FITCHBURG — Ayahuasca Zero Waste owner Lisset McCarthy is committed to her new business being fully green and eco-friendly, complete with a refillery station and plant shop enclosed in the warm and welcoming atmosphere at 6 Summer St., which opened Dec. 11.
“We are a three-vision business,” McCarthy said. “Environmental, social, economic.”
Customers can bring their own containers or purchase ones to reuse and fill them with a variety of products such as hand soap, body wash, shampoo, conditioner, lotion, dish soap and laundry powder, with most of them sulfate- and palm oil-free and PETA certified.
“You get the desired amount you want and pay just for the product and not the packaging,” McCarthy said. “I always have been interested in the environment and nature, so this is what inspired me to make my own natural self-care products without using harsh chemicals and plastic.”
She said she began sharing products she created years ago with family and friends who ended up giving her “such great feedback” that she began selling the products at area farmers markets.
“Since Fitchburg is progressing so much, I thought it was a good idea to open the shop here where I live,” she said.
McCarthy, who has lived in the city for almost seven years, got certified as a soap maker in 2017 and offers handcrafted artisan soaps in her shop that come in a plethora of delicious scents. In addition, she also has a bulk beauty bar where customers can purchase raw products to make their own natural beauty products, including a variety of oils such as avocado and grape seed, several botanicals and clays, body butters, glass straws and more.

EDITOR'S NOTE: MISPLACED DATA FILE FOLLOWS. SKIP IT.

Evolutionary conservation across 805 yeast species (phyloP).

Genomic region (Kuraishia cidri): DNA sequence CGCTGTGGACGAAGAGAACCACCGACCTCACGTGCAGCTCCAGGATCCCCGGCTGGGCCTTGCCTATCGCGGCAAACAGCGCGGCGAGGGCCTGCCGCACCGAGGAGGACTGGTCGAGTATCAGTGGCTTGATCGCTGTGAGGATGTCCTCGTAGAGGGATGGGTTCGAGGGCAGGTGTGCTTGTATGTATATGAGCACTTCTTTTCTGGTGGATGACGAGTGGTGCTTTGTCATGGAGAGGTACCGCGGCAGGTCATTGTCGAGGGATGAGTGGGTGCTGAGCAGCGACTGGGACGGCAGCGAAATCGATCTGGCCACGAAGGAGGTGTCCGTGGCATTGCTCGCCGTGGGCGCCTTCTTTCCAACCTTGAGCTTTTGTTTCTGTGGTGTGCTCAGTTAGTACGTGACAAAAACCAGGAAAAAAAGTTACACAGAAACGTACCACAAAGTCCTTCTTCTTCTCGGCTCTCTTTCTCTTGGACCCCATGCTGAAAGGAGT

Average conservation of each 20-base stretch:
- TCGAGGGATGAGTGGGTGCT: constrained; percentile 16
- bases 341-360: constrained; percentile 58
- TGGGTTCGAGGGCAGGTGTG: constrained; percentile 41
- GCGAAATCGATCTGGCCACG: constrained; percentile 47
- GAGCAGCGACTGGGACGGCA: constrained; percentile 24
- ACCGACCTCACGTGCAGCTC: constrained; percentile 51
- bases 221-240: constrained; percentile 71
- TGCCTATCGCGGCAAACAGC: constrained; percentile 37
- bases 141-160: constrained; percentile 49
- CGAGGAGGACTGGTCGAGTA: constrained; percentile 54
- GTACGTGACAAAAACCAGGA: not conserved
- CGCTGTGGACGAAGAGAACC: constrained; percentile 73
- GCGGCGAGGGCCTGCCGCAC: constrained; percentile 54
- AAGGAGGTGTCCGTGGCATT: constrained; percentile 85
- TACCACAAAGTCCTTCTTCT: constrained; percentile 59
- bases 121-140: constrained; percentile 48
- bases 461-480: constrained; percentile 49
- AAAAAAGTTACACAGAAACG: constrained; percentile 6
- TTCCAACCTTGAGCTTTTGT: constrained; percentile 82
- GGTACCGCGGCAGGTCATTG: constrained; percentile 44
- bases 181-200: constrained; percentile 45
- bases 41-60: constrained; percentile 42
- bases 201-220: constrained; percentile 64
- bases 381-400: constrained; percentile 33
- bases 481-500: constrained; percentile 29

Besides all the above, the shop features zero waste products such as bamboo toothbrushes and shampoo bars as well as house plants, crystals and candles.
“What makes Ayahuasca Zero Waste different from other businesses is that we worry about the destruction of the ecosystem and the consequences for our current and future generations,” McCarthy said. “Because of this reason we started to recycle our own cooking oil and other peoples’ cooking oil, which goes and contaminates our oceans and kills millions of aquatic life forms.”
They purify the oil and use it to make soaps and the “very popular all-purpose soap,” with all profits from the latter soap donated to organizations that feed stray dogs in South America and animal sanctuaries there.
McCarthy said she has received “nothing but positive feedback” from customers who have visited the shop, many who have become regulars. She said she often hears people say “Wow, we needed this,” or “This is amazing,” in reaction to her Earth friendly business.
“We appreciate it very much,” she said. “Everybody that supports Ayahuasca Zero Waste is not only supporting a small business, but they are also being part of the change by buying zero waste. At the same time, they are helping to help.”
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